Have you ever had an argument with someone in which you became so angry that you said things you regretted, “lost your cool,” or “dragged in everything but the kitchen sink”? Or maybe you have been on the receiving end of an argument like that. Either way, it is the type of argument that leaves both parties upset, and frankly can add to the miserable feelings rather than solving anything. The problem for most people, though, is that they have never learned the tools for handling strong feelings in a productive way. If you are among the millions of Americans who have struggled with this, here are some tips for turning those situations into something productive:
Take a time out, but tell the other person when you will be ready to talk. Make sure that it is within three hours. Don’t leave them hanging a long time, or worse yet, indefinitely. Furthermore, decide on a place you will meet to reconvene the discussion.
During the time out, think about your feelings. Identify, and write down, specifically what happened that upset you.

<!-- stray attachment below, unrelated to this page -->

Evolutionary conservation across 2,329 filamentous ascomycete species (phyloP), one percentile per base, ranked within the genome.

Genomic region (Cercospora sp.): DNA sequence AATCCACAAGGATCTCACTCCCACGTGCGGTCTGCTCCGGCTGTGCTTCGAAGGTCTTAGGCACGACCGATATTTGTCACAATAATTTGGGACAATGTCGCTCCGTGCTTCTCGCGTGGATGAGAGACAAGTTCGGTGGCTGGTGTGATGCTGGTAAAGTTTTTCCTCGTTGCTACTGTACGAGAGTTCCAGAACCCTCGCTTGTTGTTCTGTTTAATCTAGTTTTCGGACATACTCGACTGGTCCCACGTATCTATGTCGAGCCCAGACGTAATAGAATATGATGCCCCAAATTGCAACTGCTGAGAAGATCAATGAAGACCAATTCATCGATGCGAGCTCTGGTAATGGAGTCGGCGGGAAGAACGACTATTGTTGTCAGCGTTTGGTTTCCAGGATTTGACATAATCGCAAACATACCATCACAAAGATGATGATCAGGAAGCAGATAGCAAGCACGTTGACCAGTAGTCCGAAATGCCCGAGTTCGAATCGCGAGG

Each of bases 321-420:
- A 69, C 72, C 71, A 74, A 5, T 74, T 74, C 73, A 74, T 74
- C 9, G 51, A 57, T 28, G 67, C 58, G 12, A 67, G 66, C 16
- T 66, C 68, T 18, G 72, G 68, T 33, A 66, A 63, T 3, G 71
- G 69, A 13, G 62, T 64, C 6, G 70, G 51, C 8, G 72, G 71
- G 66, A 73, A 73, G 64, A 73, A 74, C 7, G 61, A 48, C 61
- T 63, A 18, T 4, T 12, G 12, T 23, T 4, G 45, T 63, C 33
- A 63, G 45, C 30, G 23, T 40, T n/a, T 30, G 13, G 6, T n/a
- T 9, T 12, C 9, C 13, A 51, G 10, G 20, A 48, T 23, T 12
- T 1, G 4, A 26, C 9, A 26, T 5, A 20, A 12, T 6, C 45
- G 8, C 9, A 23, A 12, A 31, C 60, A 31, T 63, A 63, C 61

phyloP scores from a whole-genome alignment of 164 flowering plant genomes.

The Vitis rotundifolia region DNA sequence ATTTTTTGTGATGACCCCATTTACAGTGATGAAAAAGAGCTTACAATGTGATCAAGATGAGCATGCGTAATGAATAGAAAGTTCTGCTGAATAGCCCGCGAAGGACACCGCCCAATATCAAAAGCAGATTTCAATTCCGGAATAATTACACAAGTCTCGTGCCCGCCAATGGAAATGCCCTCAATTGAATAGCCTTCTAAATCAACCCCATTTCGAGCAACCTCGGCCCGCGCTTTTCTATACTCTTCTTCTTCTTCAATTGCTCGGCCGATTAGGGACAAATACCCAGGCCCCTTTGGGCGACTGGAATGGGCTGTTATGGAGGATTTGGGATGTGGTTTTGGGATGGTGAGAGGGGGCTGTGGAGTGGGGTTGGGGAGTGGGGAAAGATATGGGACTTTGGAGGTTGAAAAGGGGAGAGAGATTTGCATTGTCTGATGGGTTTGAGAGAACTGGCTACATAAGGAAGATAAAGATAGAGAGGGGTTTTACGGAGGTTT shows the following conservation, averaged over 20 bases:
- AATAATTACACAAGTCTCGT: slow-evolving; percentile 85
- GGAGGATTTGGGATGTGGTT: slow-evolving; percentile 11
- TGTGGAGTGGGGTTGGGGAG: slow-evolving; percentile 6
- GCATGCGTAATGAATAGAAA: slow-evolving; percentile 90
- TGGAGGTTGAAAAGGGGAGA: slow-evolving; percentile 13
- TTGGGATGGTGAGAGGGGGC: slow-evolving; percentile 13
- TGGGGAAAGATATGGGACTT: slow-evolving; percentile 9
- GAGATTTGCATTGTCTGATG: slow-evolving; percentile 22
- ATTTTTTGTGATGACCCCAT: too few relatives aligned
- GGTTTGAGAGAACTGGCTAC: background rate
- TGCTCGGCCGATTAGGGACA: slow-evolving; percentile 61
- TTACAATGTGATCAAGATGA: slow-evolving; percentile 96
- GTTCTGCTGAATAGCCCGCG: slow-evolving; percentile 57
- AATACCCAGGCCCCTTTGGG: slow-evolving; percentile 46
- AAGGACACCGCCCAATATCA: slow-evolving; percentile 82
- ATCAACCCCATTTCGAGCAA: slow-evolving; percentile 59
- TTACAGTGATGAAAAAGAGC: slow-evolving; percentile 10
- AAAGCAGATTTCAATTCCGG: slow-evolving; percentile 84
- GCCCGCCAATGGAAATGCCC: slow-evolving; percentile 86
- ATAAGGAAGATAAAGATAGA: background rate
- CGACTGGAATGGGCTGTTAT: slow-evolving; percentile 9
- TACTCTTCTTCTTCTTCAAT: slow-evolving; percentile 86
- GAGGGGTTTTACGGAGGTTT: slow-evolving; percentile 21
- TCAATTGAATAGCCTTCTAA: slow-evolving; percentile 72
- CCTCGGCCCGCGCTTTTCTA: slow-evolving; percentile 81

Next, write down how you felt about it. Were you sad or jealous? Did you feel ignored or lonely? Did something that happened make you feel unimportant? Really dig down deep and consider what you really felt. Anger is usually an emotion that bubbles to the surface as a defense, rather than being the triggering feeling. It is often the reaction to a more painful feeling that throws us into defense mode, or even attack mode. So, peel back the layers and examine what the feeling was that really sparked the rage.
Once you have examined your feelings, write down some suggested solutions to the problem. What would make you feel better? What seems like a reasonable solution? Don’t settle on one solution. Brain storm and come up with several different options.
Lastly, re-read what you have written. Often after writing about such heated issues, we cool down and see things a little differently. Are there any changes you would like to make to your solutions? Are they reasonable?
Once you have processed through the situation on your own, reconvene with the person with whom you were arguing and discuss the thoughts you have written down. Allow the other person to do the same. Chances are, this time the disagreement will go much more smoothly.
Remember that time outs don’t have to be punishment. They can be useful even for adults as they give us time to reconnect our emotions to our logic. We regain balance and can then communicate more honestly and productively with others, thereby improving not only the relationships we have, but also the way we feel about ourselves.
Tamra Hughes, MA, LPC http://www.thcounseling.com